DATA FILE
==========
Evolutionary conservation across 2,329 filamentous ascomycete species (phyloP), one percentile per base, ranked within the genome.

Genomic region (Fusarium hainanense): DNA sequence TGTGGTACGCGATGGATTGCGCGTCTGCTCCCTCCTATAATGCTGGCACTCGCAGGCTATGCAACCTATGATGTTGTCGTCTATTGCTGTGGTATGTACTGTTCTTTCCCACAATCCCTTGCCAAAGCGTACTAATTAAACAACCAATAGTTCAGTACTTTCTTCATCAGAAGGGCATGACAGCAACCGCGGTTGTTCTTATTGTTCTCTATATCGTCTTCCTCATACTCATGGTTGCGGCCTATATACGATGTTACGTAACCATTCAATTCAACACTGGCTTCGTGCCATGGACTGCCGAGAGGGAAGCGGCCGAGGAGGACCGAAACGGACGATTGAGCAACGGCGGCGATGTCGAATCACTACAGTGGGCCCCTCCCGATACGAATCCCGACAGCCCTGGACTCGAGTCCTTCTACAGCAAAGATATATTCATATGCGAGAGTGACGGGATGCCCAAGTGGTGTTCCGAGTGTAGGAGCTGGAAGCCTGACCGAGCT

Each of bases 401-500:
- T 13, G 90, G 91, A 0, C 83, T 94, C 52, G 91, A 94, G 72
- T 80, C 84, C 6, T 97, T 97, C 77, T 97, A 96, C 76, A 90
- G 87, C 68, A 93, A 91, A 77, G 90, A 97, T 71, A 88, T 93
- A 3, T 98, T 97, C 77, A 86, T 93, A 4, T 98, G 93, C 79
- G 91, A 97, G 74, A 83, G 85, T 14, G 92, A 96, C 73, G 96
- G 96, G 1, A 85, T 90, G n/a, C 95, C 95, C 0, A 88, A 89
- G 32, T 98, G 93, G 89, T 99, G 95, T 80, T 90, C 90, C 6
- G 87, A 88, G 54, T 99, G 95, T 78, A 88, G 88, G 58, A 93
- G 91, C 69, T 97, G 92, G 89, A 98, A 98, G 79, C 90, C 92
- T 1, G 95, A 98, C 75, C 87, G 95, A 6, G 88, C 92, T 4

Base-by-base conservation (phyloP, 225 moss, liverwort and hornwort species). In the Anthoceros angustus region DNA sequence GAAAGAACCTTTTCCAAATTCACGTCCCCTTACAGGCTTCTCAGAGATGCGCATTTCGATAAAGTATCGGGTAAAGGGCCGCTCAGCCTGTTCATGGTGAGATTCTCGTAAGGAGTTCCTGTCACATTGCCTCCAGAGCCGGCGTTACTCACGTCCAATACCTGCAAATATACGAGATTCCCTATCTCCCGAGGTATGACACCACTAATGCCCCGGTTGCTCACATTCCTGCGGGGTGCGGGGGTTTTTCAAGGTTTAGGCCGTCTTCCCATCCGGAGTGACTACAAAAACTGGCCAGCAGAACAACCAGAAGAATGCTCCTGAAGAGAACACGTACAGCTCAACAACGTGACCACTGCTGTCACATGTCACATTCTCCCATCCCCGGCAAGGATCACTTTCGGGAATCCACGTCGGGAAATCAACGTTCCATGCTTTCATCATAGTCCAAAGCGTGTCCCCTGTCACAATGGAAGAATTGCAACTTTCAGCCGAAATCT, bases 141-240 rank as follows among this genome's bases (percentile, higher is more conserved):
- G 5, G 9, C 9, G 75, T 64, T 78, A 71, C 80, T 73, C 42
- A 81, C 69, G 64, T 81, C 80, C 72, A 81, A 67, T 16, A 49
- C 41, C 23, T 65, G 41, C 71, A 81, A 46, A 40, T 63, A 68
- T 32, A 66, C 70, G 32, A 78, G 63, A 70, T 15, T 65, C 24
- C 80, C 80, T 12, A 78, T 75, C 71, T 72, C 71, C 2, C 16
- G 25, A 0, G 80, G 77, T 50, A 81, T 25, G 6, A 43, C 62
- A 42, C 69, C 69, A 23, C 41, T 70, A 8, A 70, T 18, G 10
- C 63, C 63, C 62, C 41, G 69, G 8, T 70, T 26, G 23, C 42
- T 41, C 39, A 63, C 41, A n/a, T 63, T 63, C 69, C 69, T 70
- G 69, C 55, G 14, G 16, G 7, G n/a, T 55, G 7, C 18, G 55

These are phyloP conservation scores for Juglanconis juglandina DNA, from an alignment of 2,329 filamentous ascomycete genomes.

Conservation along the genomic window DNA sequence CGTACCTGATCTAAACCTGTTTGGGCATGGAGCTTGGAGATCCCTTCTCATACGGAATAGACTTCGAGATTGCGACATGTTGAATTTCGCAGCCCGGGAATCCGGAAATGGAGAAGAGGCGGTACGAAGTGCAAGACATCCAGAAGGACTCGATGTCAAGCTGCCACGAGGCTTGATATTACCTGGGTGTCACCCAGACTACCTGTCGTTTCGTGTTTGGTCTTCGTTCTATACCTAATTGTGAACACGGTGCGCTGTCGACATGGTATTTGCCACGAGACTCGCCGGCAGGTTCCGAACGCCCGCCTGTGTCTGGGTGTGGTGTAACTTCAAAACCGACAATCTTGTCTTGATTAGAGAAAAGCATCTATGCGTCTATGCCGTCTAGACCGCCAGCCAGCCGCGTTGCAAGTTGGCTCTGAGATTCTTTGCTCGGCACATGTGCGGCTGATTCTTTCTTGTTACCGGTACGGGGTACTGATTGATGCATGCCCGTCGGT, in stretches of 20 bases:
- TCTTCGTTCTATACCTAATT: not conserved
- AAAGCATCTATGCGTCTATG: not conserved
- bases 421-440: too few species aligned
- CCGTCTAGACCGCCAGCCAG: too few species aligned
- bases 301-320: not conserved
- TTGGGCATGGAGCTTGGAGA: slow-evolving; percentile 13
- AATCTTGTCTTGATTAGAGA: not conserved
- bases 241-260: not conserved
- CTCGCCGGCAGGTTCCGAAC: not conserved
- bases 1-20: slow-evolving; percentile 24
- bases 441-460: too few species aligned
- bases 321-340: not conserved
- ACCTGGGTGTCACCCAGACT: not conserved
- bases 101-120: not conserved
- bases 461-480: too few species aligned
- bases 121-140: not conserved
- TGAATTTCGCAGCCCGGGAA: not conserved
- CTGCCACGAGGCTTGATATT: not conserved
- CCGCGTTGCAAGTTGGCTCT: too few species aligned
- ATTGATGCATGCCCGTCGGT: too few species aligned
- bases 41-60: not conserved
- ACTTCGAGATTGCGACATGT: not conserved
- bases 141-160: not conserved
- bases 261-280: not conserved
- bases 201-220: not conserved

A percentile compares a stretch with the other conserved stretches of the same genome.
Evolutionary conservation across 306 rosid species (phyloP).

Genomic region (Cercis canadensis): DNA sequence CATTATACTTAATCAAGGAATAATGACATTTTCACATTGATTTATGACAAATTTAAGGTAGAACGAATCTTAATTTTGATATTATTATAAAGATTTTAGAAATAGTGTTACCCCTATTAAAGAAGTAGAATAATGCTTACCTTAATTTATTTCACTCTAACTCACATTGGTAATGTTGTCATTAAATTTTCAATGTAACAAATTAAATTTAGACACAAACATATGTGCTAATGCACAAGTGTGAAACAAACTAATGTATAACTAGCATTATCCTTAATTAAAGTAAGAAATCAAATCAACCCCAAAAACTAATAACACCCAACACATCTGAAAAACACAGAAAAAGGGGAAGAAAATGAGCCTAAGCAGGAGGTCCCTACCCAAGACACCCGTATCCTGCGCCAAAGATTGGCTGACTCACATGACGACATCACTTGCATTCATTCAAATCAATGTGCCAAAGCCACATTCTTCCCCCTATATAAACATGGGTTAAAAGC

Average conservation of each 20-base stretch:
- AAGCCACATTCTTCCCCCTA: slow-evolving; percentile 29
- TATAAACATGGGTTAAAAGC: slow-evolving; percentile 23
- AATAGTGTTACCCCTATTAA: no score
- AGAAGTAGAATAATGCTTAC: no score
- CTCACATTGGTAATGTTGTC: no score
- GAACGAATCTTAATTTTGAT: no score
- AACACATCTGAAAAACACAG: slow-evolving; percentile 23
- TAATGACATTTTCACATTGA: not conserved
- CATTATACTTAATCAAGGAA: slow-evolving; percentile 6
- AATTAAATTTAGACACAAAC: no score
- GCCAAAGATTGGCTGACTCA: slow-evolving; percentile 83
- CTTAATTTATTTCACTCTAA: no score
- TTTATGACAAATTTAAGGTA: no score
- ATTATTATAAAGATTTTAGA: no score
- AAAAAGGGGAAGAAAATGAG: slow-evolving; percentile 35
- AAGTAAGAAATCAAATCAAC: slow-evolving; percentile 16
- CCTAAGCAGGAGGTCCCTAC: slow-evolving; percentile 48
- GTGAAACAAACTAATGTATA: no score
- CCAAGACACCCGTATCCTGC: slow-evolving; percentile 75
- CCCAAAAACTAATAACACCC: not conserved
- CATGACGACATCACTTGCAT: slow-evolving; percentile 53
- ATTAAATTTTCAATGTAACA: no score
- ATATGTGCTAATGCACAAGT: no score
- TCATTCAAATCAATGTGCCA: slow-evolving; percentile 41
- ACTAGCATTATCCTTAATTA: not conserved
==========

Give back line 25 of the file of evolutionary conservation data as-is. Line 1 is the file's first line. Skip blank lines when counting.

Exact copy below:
These are phyloP conservation scores for Juglanconis juglandina DNA, from an alignment of 2,329 filamentous ascomycete genomes.